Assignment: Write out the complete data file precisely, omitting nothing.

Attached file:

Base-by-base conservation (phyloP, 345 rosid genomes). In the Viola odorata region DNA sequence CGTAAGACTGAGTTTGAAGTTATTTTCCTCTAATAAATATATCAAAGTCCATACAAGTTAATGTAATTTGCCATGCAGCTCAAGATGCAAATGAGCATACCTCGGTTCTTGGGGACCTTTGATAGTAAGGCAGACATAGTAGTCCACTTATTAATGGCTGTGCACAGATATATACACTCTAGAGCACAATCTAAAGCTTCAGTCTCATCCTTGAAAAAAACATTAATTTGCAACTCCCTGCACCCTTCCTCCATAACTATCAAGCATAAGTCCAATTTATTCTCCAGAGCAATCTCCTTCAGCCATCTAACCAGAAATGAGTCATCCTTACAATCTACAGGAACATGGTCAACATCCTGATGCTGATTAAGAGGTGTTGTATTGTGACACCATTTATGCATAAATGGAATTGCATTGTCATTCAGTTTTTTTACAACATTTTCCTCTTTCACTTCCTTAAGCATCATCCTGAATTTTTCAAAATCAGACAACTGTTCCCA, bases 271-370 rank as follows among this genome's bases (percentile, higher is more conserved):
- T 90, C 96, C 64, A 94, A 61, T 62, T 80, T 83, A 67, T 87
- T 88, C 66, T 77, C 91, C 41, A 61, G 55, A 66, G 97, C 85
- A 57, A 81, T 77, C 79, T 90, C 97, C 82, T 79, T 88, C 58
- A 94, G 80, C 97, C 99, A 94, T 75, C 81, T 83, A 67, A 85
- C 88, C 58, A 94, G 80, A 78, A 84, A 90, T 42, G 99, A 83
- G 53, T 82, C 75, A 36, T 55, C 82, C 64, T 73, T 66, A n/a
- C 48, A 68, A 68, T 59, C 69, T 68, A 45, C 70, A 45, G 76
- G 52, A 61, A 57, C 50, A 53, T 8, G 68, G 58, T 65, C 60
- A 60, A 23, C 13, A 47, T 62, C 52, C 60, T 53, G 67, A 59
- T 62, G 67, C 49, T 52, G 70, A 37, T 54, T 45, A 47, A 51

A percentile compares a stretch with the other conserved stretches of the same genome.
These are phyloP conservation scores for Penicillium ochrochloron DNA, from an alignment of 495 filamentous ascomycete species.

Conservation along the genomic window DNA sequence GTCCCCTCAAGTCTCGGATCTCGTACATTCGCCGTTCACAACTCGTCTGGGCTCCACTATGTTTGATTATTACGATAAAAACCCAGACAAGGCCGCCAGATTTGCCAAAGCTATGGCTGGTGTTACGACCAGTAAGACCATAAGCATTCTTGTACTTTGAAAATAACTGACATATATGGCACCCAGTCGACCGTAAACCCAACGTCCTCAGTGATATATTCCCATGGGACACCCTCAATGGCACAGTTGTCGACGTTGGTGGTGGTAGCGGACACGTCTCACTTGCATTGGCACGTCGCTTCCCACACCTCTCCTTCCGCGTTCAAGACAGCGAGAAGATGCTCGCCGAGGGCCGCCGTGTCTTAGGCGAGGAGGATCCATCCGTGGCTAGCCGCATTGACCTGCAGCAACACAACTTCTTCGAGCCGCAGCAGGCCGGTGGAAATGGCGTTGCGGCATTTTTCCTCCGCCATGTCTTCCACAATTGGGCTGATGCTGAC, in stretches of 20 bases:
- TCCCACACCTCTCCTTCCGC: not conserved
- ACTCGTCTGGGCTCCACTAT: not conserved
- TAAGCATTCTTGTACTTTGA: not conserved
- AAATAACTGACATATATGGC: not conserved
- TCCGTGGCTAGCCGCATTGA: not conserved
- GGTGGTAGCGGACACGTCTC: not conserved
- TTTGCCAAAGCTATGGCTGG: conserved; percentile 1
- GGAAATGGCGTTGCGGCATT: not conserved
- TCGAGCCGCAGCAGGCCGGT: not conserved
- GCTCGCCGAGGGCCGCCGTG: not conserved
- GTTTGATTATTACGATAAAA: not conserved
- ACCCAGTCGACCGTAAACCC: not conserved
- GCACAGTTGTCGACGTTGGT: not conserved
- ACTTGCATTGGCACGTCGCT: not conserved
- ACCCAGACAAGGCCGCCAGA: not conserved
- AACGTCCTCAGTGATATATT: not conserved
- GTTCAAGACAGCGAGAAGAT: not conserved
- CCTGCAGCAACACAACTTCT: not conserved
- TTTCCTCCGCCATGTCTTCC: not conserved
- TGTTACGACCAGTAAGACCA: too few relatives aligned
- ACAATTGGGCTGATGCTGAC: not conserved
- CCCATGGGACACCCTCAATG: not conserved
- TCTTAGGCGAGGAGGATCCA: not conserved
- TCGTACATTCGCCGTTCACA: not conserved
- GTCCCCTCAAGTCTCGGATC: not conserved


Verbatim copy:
Base-by-base conservation (phyloP, 345 rosid genomes). In the Viola odorata region DNA sequence CGTAAGACTGAGTTTGAAGTTATTTTCCTCTAATAAATATATCAAAGTCCATACAAGTTAATGTAATTTGCCATGCAGCTCAAGATGCAAATGAGCATACCTCGGTTCTTGGGGACCTTTGATAGTAAGGCAGACATAGTAGTCCACTTATTAATGGCTGTGCACAGATATATACACTCTAGAGCACAATCTAAAGCTTCAGTCTCATCCTTGAAAAAAACATTAATTTGCAACTCCCTGCACCCTTCCTCCATAACTATCAAGCATAAGTCCAATTTATTCTCCAGAGCAATCTCCTTCAGCCATCTAACCAGAAATGAGTCATCCTTACAATCTACAGGAACATGGTCAACATCCTGATGCTGATTAAGAGGTGTTGTATTGTGACACCATTTATGCATAAATGGAATTGCATTGTCATTCAGTTTTTTTACAACATTTTCCTCTTTCACTTCCTTAAGCATCATCCTGAATTTTTCAAAATCAGACAACTGTTCCCA, bases 271-370 rank as follows among this genome's bases (percentile, higher is more conserved):
- T 90, C 96, C 64, A 94, A 61, T 62, T 80, T 83, A 67, T 87
- T 88, C 66, T 77, C 91, C 41, A 61, G 55, A 66, G 97, C 85
- A 57, A 81, T 77, C 79, T 90, C 97, C 82, T 79, T 88, C 58
- A 94, G 80, C 97, C 99, A 94, T 75, C 81, T 83, A 67, A 85
- C 88, C 58, A 94, G 80, A 78, A 84, A 90, T 42, G 99, A 83
- G 53, T 82, C 75, A 36, T 55, C 82, C 64, T 73, T 66, A n/a
- C 48, A 68, A 68, T 59, C 69, T 68, A 45, C 70, A 45, G 76
- G 52, A 61, A 57, C 50, A 53, T 8, G 68, G 58, T 65, C 60
- A 60, A 23, C 13, A 47, T 62, C 52, C 60, T 53, G 67, A 59
- T 62, G 67, C 49, T 52, G 70, A 37, T 54, T 45, A 47, A 51

A percentile compares a stretch with the other conserved stretches of the same genome.
These are phyloP conservation scores for Penicillium ochrochloron DNA, from an alignment of 495 filamentous ascomycete species.

Conservation along the genomic window DNA sequence GTCCCCTCAAGTCTCGGATCTCGTACATTCGCCGTTCACAACTCGTCTGGGCTCCACTATGTTTGATTATTACGATAAAAACCCAGACAAGGCCGCCAGATTTGCCAAAGCTATGGCTGGTGTTACGACCAGTAAGACCATAAGCATTCTTGTACTTTGAAAATAACTGACATATATGGCACCCAGTCGACCGTAAACCCAACGTCCTCAGTGATATATTCCCATGGGACACCCTCAATGGCACAGTTGTCGACGTTGGTGGTGGTAGCGGACACGTCTCACTTGCATTGGCACGTCGCTTCCCACACCTCTCCTTCCGCGTTCAAGACAGCGAGAAGATGCTCGCCGAGGGCCGCCGTGTCTTAGGCGAGGAGGATCCATCCGTGGCTAGCCGCATTGACCTGCAGCAACACAACTTCTTCGAGCCGCAGCAGGCCGGTGGAAATGGCGTTGCGGCATTTTTCCTCCGCCATGTCTTCCACAATTGGGCTGATGCTGAC, in stretches of 20 bases:
- TCCCACACCTCTCCTTCCGC: not conserved
- ACTCGTCTGGGCTCCACTAT: not conserved
- TAAGCATTCTTGTACTTTGA: not conserved
- AAATAACTGACATATATGGC: not conserved
- TCCGTGGCTAGCCGCATTGA: not conserved
- GGTGGTAGCGGACACGTCTC: not conserved
- TTTGCCAAAGCTATGGCTGG: conserved; percentile 1
- GGAAATGGCGTTGCGGCATT: not conserved
- TCGAGCCGCAGCAGGCCGGT: not conserved
- GCTCGCCGAGGGCCGCCGTG: not conserved
- GTTTGATTATTACGATAAAA: not conserved
- ACCCAGTCGACCGTAAACCC: not conserved
- GCACAGTTGTCGACGTTGGT: not conserved
- ACTTGCATTGGCACGTCGCT: not conserved
- ACCCAGACAAGGCCGCCAGA: not conserved
- AACGTCCTCAGTGATATATT: not conserved
- GTTCAAGACAGCGAGAAGAT: not conserved
- CCTGCAGCAACACAACTTCT: not conserved
- TTTCCTCCGCCATGTCTTCC: not conserved
- TGTTACGACCAGTAAGACCA: too few relatives aligned
- ACAATTGGGCTGATGCTGAC: not conserved
- CCCATGGGACACCCTCAATG: not conserved
- TCTTAGGCGAGGAGGATCCA: not conserved
- TCGTACATTCGCCGTTCACA: not conserved
- GTCCCCTCAAGTCTCGGATC: not conserved